Monday, 16 January 2017

Mysterious fossils find place on the tree of life

By Helen Briggs BBC News
11 January 2017

A strange animal that lived on the ocean floor 500 million years ago has been assigned to the tree of life, solving a long-held mystery.

The creature has eluded scientific classification since the first fossil was discovered 175 years ago.

The extinct hyolith has a cone-shaped shell, tentacles for feeding and appendages that acted as "feet".

It belongs to an invertebrate group that includes animals such as the horseshoe worm, say scientists.

Joseph Moysiuk, of the University of Toronto, made the discovery after analysing more than 1,500 specimens dug out of rocks in Canada and the US.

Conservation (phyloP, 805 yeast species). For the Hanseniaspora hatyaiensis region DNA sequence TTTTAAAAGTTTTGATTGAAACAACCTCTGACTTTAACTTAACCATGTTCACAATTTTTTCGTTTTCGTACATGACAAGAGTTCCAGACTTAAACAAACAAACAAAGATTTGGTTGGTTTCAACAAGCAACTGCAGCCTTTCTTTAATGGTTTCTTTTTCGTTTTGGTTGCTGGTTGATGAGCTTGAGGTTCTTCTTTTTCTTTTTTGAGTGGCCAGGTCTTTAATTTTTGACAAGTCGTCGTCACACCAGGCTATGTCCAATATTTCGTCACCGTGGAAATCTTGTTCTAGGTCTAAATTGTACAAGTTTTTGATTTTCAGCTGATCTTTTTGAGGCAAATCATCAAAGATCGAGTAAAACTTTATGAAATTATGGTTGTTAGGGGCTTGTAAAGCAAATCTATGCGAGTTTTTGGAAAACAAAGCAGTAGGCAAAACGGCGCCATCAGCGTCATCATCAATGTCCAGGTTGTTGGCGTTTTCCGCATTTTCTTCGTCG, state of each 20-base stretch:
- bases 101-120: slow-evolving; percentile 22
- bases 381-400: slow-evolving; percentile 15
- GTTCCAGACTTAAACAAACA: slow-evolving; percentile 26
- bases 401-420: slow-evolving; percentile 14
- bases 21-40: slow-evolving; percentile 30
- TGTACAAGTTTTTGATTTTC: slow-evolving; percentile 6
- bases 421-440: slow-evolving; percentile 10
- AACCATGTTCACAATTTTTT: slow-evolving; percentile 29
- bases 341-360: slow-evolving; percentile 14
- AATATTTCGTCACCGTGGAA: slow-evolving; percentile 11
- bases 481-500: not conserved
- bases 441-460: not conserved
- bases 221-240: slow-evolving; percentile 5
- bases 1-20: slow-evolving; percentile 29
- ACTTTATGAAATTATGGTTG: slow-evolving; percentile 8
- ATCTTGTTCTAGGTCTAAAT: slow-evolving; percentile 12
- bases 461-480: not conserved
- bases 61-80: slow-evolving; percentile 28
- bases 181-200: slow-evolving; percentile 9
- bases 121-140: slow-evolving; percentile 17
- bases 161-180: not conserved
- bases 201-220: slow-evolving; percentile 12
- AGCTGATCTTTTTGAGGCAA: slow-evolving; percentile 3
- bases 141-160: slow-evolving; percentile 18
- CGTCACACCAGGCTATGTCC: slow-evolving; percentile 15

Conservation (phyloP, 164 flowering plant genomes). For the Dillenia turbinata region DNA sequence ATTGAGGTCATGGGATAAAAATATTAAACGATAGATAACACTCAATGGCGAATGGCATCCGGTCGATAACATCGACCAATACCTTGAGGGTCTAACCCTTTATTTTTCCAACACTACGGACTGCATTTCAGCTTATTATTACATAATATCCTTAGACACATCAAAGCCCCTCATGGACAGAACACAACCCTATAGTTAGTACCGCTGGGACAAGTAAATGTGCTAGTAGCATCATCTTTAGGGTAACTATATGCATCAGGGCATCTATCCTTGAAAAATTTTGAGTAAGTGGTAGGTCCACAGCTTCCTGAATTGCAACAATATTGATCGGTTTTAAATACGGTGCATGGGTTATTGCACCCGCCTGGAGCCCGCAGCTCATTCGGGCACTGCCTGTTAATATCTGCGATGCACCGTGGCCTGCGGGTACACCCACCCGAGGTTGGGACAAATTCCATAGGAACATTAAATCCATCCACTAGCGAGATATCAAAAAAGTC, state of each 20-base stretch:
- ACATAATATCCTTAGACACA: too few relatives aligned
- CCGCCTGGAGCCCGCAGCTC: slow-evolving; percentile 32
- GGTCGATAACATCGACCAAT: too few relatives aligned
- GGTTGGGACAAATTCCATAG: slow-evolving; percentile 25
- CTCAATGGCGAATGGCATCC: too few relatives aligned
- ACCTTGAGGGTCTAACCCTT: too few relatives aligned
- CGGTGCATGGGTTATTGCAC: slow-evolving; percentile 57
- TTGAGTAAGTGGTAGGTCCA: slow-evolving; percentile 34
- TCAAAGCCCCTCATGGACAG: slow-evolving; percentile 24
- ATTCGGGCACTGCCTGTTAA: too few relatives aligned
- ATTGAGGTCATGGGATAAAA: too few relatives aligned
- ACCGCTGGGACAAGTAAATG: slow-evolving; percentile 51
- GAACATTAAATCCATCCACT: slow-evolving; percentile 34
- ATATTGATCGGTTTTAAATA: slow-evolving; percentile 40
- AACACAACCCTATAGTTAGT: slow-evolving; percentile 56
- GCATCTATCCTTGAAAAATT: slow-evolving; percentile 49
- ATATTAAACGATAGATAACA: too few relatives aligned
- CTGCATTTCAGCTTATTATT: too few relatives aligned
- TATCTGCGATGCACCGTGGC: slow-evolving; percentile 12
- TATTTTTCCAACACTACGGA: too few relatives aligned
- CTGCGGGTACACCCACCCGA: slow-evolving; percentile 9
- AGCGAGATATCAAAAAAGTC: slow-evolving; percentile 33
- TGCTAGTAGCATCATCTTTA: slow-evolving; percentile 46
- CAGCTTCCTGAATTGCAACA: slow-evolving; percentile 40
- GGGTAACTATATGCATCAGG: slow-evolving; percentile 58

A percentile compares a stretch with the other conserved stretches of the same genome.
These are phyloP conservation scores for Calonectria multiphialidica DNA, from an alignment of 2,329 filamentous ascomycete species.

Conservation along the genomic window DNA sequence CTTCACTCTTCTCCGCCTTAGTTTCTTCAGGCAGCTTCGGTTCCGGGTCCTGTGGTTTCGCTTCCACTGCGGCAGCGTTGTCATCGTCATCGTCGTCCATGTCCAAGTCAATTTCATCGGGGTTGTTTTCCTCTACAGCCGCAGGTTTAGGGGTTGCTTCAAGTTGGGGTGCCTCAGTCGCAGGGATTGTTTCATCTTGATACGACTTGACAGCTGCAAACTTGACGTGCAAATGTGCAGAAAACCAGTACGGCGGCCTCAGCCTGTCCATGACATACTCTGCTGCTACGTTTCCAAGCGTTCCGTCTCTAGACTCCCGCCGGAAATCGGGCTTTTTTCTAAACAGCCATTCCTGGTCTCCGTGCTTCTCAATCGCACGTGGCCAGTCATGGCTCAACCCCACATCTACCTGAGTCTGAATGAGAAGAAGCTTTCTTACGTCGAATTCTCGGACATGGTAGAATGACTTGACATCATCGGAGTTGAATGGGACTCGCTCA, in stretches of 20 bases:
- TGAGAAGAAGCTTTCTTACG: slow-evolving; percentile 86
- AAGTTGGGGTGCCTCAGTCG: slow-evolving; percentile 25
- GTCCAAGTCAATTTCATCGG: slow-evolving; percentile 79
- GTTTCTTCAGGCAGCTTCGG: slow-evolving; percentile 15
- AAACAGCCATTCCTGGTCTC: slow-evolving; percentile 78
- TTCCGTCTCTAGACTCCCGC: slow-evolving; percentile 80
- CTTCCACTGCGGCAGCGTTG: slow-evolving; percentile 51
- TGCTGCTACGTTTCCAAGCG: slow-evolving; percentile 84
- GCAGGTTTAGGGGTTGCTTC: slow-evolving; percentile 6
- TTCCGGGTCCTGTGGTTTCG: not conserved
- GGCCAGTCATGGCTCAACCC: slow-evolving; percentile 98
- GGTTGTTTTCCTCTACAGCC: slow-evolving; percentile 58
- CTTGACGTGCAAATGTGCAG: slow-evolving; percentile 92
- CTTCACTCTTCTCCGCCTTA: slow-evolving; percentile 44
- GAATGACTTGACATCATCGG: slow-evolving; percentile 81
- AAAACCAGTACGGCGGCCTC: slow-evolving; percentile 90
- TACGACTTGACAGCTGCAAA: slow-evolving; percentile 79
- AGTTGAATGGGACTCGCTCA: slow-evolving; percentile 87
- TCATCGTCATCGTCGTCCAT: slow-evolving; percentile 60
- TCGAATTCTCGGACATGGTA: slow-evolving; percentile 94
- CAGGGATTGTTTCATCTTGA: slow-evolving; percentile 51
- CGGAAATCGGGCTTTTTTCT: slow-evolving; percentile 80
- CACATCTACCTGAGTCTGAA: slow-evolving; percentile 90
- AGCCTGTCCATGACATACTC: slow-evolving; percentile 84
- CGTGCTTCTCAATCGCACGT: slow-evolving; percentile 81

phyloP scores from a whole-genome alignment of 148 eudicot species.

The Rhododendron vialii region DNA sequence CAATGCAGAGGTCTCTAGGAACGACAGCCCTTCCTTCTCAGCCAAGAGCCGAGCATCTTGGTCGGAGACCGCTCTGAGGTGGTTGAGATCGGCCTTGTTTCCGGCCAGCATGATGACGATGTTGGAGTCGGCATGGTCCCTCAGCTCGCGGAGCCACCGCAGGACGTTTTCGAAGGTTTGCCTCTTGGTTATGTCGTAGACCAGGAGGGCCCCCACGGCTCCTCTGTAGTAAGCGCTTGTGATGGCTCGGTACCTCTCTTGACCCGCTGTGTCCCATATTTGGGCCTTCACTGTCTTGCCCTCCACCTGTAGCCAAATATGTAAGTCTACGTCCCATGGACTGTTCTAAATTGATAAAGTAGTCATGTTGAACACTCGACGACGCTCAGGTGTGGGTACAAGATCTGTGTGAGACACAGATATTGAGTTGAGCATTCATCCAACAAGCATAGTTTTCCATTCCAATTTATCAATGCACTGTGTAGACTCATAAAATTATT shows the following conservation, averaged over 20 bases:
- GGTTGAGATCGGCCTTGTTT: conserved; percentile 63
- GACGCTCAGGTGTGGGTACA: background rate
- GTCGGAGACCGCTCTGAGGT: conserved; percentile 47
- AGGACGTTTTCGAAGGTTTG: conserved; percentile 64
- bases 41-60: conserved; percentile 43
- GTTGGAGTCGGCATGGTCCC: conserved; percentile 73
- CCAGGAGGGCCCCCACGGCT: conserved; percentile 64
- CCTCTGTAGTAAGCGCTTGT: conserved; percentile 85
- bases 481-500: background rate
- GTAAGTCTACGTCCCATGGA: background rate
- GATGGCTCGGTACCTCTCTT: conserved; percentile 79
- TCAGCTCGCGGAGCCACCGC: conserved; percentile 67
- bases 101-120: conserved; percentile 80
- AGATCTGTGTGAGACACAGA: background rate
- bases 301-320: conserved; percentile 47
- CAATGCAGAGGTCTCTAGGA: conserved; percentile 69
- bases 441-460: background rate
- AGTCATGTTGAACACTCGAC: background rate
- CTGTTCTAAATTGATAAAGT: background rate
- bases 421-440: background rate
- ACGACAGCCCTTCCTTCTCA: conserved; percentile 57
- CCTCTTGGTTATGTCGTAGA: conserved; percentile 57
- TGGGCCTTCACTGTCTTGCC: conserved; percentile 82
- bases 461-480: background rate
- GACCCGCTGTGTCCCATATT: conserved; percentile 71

"Hyoliths are small cone-shaped sea dwelling animals. They are known from all around the world, mostly from fossils of their shells," he told BBC News.

"They appear in the fossil record about 530 million years ago and survived until about 250 million years ago.

"But the question of where hyoliths actually fit into the tree of life has been somewhat of a mystery for the last 175 years, since they were first described."

The research, published in the journal Nature, analysed soft tissue preserved in "very special fossils" from a site in Canada known as the Burgess Shale.

In the past, hyoliths have been interpreted as being related to molluscs, which are common today and include squid, clams and snails.

The new research suggests the animals are in fact more closely related to a different group of shell-bearing organisms, known as lophophorata, which includes brachipods (lamp shells), among others.

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